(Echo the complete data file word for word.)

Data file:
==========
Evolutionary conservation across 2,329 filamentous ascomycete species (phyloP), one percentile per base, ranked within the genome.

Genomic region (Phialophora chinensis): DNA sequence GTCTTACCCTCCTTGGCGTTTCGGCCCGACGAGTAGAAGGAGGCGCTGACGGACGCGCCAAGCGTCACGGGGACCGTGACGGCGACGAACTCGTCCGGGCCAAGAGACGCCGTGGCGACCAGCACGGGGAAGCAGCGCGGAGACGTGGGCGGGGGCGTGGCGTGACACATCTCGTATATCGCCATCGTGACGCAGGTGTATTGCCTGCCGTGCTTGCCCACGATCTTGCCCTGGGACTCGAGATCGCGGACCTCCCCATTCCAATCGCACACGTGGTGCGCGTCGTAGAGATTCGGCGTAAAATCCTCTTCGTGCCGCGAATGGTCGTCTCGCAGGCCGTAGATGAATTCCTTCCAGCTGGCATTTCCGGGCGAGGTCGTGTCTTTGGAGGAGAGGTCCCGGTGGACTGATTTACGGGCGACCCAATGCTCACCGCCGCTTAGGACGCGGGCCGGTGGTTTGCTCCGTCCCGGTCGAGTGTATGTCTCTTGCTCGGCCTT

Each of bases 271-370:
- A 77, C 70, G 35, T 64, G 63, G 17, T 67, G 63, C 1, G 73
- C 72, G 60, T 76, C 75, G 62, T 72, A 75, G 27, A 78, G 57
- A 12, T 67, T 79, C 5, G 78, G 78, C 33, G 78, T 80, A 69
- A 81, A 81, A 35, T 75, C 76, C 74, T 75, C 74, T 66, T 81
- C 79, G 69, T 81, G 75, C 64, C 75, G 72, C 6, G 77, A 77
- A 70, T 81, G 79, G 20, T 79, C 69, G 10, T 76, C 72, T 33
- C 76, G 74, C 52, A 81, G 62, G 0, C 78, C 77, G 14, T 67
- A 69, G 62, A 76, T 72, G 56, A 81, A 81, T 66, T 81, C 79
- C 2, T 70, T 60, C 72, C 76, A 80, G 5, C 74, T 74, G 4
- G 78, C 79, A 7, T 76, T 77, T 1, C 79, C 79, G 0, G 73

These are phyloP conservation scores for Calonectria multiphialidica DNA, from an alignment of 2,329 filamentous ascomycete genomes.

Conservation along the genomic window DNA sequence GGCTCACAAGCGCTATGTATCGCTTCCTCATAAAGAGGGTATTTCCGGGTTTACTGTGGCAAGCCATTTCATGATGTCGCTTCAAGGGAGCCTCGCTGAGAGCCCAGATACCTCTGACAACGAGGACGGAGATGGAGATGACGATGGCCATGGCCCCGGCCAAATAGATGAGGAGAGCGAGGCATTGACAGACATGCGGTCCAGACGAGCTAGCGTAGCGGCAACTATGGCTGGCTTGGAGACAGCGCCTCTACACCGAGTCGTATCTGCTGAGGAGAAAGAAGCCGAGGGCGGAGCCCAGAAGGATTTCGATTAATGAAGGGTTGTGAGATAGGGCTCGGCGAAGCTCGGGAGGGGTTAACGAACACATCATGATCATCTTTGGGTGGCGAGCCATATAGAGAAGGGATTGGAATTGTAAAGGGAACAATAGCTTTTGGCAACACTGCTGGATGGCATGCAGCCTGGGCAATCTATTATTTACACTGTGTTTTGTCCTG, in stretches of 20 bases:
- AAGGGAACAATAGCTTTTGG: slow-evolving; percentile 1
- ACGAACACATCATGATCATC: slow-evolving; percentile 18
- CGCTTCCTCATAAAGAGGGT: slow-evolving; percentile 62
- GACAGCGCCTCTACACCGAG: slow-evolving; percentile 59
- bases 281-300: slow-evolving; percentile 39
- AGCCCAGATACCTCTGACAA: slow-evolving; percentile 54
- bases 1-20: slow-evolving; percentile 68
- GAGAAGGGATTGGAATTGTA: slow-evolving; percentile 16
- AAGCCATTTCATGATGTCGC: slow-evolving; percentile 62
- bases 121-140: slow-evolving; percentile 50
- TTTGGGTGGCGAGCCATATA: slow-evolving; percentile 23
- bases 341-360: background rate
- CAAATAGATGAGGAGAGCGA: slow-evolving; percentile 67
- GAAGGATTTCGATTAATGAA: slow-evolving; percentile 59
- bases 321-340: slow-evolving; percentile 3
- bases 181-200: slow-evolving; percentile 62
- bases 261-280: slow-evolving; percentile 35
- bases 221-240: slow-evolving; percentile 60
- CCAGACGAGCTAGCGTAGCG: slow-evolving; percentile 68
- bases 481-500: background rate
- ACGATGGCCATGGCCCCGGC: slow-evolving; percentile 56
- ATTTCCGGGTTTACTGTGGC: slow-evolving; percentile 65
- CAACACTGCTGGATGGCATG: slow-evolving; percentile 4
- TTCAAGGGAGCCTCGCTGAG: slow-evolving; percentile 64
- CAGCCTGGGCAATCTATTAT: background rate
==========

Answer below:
Evolutionary conservation across 2,329 filamentous ascomycete species (phyloP), one percentile per base, ranked within the genome.

Genomic region (Phialophora chinensis): DNA sequence GTCTTACCCTCCTTGGCGTTTCGGCCCGACGAGTAGAAGGAGGCGCTGACGGACGCGCCAAGCGTCACGGGGACCGTGACGGCGACGAACTCGTCCGGGCCAAGAGACGCCGTGGCGACCAGCACGGGGAAGCAGCGCGGAGACGTGGGCGGGGGCGTGGCGTGACACATCTCGTATATCGCCATCGTGACGCAGGTGTATTGCCTGCCGTGCTTGCCCACGATCTTGCCCTGGGACTCGAGATCGCGGACCTCCCCATTCCAATCGCACACGTGGTGCGCGTCGTAGAGATTCGGCGTAAAATCCTCTTCGTGCCGCGAATGGTCGTCTCGCAGGCCGTAGATGAATTCCTTCCAGCTGGCATTTCCGGGCGAGGTCGTGTCTTTGGAGGAGAGGTCCCGGTGGACTGATTTACGGGCGACCCAATGCTCACCGCCGCTTAGGACGCGGGCCGGTGGTTTGCTCCGTCCCGGTCGAGTGTATGTCTCTTGCTCGGCCTT

Each of bases 271-370:
- A 77, C 70, G 35, T 64, G 63, G 17, T 67, G 63, C 1, G 73
- C 72, G 60, T 76, C 75, G 62, T 72, A 75, G 27, A 78, G 57
- A 12, T 67, T 79, C 5, G 78, G 78, C 33, G 78, T 80, A 69
- A 81, A 81, A 35, T 75, C 76, C 74, T 75, C 74, T 66, T 81
- C 79, G 69, T 81, G 75, C 64, C 75, G 72, C 6, G 77, A 77
- A 70, T 81, G 79, G 20, T 79, C 69, G 10, T 76, C 72, T 33
- C 76, G 74, C 52, A 81, G 62, G 0, C 78, C 77, G 14, T 67
- A 69, G 62, A 76, T 72, G 56, A 81, A 81, T 66, T 81, C 79
- C 2, T 70, T 60, C 72, C 76, A 80, G 5, C 74, T 74, G 4
- G 78, C 79, A 7, T 76, T 77, T 1, C 79, C 79, G 0, G 73

These are phyloP conservation scores for Calonectria multiphialidica DNA, from an alignment of 2,329 filamentous ascomycete genomes.

Conservation along the genomic window DNA sequence GGCTCACAAGCGCTATGTATCGCTTCCTCATAAAGAGGGTATTTCCGGGTTTACTGTGGCAAGCCATTTCATGATGTCGCTTCAAGGGAGCCTCGCTGAGAGCCCAGATACCTCTGACAACGAGGACGGAGATGGAGATGACGATGGCCATGGCCCCGGCCAAATAGATGAGGAGAGCGAGGCATTGACAGACATGCGGTCCAGACGAGCTAGCGTAGCGGCAACTATGGCTGGCTTGGAGACAGCGCCTCTACACCGAGTCGTATCTGCTGAGGAGAAAGAAGCCGAGGGCGGAGCCCAGAAGGATTTCGATTAATGAAGGGTTGTGAGATAGGGCTCGGCGAAGCTCGGGAGGGGTTAACGAACACATCATGATCATCTTTGGGTGGCGAGCCATATAGAGAAGGGATTGGAATTGTAAAGGGAACAATAGCTTTTGGCAACACTGCTGGATGGCATGCAGCCTGGGCAATCTATTATTTACACTGTGTTTTGTCCTG, in stretches of 20 bases:
- AAGGGAACAATAGCTTTTGG: slow-evolving; percentile 1
- ACGAACACATCATGATCATC: slow-evolving; percentile 18
- CGCTTCCTCATAAAGAGGGT: slow-evolving; percentile 62
- GACAGCGCCTCTACACCGAG: slow-evolving; percentile 59
- bases 281-300: slow-evolving; percentile 39
- AGCCCAGATACCTCTGACAA: slow-evolving; percentile 54
- bases 1-20: slow-evolving; percentile 68
- GAGAAGGGATTGGAATTGTA: slow-evolving; percentile 16
- AAGCCATTTCATGATGTCGC: slow-evolving; percentile 62
- bases 121-140: slow-evolving; percentile 50
- TTTGGGTGGCGAGCCATATA: slow-evolving; percentile 23
- bases 341-360: background rate
- CAAATAGATGAGGAGAGCGA: slow-evolving; percentile 67
- GAAGGATTTCGATTAATGAA: slow-evolving; percentile 59
- bases 321-340: slow-evolving; percentile 3
- bases 181-200: slow-evolving; percentile 62
- bases 261-280: slow-evolving; percentile 35
- bases 221-240: slow-evolving; percentile 60
- CCAGACGAGCTAGCGTAGCG: slow-evolving; percentile 68
- bases 481-500: background rate
- ACGATGGCCATGGCCCCGGC: slow-evolving; percentile 56
- ATTTCCGGGTTTACTGTGGC: slow-evolving; percentile 65
- CAACACTGCTGGATGGCATG: slow-evolving; percentile 4
- TTCAAGGGAGCCTCGCTGAG: slow-evolving; percentile 64
- CAGCCTGGGCAATCTATTAT: background rate